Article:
Kidnapping Benedict Arnold: the Saga of John Champe – ‘City Full of History’ Episode 5

This week on “City Full of History”, we visit three states to track down the saga of John Champe, the American soldier who defected TWICE and infiltrated British held New York City in an attempt to kidnap the treacherous Benedict Arnold!

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Iron Witness to History: the Bowling Green Fence – ‘City Full of History’ Episode 2

This week on “City Full of History” we visit Bowling Green Park, one of the most historic sites in New York.  Lots of people have heard the story of the tearing down of King George III’s statue, but what most don’t realize is you can go to Bowling Green and actually see the evidence of it today!

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Harbo, Samuelsen, and the Fantastic Voyage of “The Fox” – ‘City Full of History’ Episode 1

The first episode of “City Full of History” is here!  This week we’re talking about the intrepid, and often overlooked, voyage of George Harbo and Frank Samuelsen as they rowed “The Fox” across the Atlantic!

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NEW SHOW COMING SOON! New York: A City Full of History

While looking through some old newspaper archives I stumbled across an article in the New York Tribune called “A City Full of History and Nobody Cares.” Published on August 13, 1922, the piece was written by Francis A. Collins and included sketches by noted illustrator Louis M. Glackens. The crux of the article was that New York was a city in danger of losing its history. There were historical events all around, but most were unsung, unmarked, and unremembered.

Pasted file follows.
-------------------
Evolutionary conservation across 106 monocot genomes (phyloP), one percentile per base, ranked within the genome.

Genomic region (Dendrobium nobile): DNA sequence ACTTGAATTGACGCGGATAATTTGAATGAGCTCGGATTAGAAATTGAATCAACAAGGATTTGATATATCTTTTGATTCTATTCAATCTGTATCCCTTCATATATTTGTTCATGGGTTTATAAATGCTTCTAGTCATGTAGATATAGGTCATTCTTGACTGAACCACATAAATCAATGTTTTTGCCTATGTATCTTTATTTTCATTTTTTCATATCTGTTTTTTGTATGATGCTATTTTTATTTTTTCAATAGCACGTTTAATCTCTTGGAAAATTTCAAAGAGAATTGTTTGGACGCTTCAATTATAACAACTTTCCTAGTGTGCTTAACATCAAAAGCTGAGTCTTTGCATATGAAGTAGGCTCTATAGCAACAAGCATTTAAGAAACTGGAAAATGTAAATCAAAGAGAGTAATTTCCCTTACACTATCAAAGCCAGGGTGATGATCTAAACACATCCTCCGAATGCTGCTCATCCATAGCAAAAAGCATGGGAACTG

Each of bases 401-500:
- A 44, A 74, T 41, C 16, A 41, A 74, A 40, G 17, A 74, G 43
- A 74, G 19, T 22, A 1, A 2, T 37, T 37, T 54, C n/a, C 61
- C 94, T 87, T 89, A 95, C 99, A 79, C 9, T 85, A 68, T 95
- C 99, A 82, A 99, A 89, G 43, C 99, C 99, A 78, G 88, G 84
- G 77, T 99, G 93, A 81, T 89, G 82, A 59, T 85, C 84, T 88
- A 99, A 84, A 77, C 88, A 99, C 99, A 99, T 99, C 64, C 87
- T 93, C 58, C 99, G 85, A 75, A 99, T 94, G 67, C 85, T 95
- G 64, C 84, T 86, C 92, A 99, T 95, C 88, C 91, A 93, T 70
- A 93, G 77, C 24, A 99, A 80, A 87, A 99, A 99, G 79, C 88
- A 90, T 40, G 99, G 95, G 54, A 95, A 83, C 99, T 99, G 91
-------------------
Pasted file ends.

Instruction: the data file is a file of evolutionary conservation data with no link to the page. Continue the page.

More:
Challenge Accepted!

Come along as we track down some of New York’s most fascinating unsung stories and shine a little light in some forgotten corners of history!

COMING SOON!

The Science of Georges Seurat’s “Circus Sideshow”

Greetings, folks! Today we’re diving back into the art world with a brand new video discussing the history and science behind Neo-Impressionist pioneer George Seurat’s most mysterious work (and one of my favorite paintings) “Parade de Cirque”, or “Circus Sideshow”.

Making this video was a huge eye-opening, learning experience for me, as I’d never really paid much attention to the Impressionists before this, preferring to stay firmly in my comfort zone of American landscape and Dutch Golden Age. What are some of your favorite Impressionist works? Leave them in the comments below, and don’t forget to subscribe and follow to stay up to date on all things Bookworm History!

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